Triple i 2015 – Celine Larkin

Lecturer at the conference

Triple i – intuition, imagination and innovation, is an international annual conference organised by the UP IAM Slovene Centre for Suicide Research. Distinguished experts in the field of suicidology are invited to the conference to speak about research, interventions and postvention after suicide. Relaxed environment and concurrent topics create a platform for the participants to connect, which is a starting point for progress in the field.

One of the speakers at the Triple i 2015 was Dr. Celine Larkin.

Celine Larkin


Dr. Celine Larkin (National Suicide Research Foundation, University College Cork, Ireland) is interested in quantitative and qualitative research, and in broad range of study designs and topics within the field of suicidology. Besides her desire to save lives, she is motivated by her curiosity and by the new questions that always arise from the research results. Her lecture will be on unique ethical and methodological issues associated with research on suicidal behaviour. The method of psychological autopsy will be discussed in terms of its value and limitations. In addition, many unique opportunities in suicide research will be addressed, such as the study of protective factors against suicide.

Dr. Larkin’s message to young researchers, professionals, students:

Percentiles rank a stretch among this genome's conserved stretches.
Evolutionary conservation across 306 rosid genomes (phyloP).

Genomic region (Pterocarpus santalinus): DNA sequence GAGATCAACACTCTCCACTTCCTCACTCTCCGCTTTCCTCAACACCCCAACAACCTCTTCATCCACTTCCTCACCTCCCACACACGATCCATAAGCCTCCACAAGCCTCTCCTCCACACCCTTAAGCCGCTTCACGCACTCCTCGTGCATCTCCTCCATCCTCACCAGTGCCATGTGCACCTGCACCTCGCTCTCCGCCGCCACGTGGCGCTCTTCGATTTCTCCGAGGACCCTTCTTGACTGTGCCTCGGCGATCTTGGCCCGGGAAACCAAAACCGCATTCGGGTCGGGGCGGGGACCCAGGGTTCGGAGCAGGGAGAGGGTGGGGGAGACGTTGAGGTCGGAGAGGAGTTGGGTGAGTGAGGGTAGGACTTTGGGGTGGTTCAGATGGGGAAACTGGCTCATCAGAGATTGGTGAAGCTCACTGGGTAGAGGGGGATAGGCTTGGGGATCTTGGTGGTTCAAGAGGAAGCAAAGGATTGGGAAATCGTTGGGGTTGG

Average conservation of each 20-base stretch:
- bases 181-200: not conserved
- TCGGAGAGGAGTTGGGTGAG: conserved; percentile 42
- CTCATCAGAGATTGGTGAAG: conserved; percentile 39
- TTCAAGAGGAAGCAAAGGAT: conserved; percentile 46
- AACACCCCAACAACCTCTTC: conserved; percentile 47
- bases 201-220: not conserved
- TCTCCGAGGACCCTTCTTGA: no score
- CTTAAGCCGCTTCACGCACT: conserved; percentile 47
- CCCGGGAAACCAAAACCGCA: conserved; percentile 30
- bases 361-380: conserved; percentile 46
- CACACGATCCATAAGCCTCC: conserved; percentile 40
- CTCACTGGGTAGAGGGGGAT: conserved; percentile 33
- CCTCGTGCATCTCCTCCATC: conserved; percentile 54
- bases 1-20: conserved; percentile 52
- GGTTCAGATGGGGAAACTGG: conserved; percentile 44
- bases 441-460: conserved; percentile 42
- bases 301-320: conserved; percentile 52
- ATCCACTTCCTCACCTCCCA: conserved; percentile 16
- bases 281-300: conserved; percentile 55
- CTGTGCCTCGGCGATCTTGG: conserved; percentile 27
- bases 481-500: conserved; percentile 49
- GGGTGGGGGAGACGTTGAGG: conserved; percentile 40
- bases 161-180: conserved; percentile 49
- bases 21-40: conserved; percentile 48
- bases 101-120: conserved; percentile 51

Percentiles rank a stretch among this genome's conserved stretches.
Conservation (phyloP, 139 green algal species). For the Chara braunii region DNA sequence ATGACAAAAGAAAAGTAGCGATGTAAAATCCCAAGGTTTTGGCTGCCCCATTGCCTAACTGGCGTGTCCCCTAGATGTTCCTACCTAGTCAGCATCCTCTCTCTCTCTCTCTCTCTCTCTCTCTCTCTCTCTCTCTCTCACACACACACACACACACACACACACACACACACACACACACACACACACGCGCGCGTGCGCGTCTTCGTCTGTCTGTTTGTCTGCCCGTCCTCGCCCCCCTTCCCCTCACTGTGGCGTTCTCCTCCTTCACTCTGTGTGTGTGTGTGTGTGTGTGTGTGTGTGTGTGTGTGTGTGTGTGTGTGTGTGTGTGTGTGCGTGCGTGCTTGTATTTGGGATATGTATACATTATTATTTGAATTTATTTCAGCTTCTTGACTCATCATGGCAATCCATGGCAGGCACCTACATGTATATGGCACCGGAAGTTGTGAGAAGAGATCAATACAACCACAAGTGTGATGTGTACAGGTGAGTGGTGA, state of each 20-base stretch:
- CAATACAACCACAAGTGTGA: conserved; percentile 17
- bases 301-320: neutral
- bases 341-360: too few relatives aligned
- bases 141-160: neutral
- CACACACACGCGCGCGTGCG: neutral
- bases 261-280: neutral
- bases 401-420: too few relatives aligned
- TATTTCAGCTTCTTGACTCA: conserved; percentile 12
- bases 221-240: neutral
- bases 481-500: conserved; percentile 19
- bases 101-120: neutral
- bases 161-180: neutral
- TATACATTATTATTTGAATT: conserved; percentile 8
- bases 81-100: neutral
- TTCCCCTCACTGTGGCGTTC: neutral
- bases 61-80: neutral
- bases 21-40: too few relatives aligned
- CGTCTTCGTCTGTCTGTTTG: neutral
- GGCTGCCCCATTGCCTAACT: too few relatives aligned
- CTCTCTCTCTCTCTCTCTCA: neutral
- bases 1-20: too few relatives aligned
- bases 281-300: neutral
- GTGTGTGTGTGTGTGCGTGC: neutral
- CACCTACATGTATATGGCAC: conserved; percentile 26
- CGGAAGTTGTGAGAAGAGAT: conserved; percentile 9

Suicidal behaviour is complex in its causes, its process, and also in its consequences. There are a huge variety of risk factors across biological, psychological, psychiatric, psychosocial and sociological domains, and these factors interact with each other. It can be overwhelming! It seems unlikely that one researcher will be completely familiar with the minutiae of all of these risk factors, but with collaboration across disciplines and shared terminology, we can start to create models that represent this complexity in a way that can be useful for suicide prevention.  From psychology, there is the idea that the common pathway to suicide is a sense of “entrapment”, and this concept is a useful lens through which to view many seemingly diverse circumstances. Another useful approach to the wide range of risk factors is to think about distal risk factors (features that add to a person’s longstanding risk) and proximal risk factors (elements that indicate those who are at acute risk of suicidal behaviour), and to remember that there is rarely one “cause” of a person’s suicide but rather a combination and interaction of risk factors. Each story of suicide is unique to the individuals involved, but across cases we can see patterns.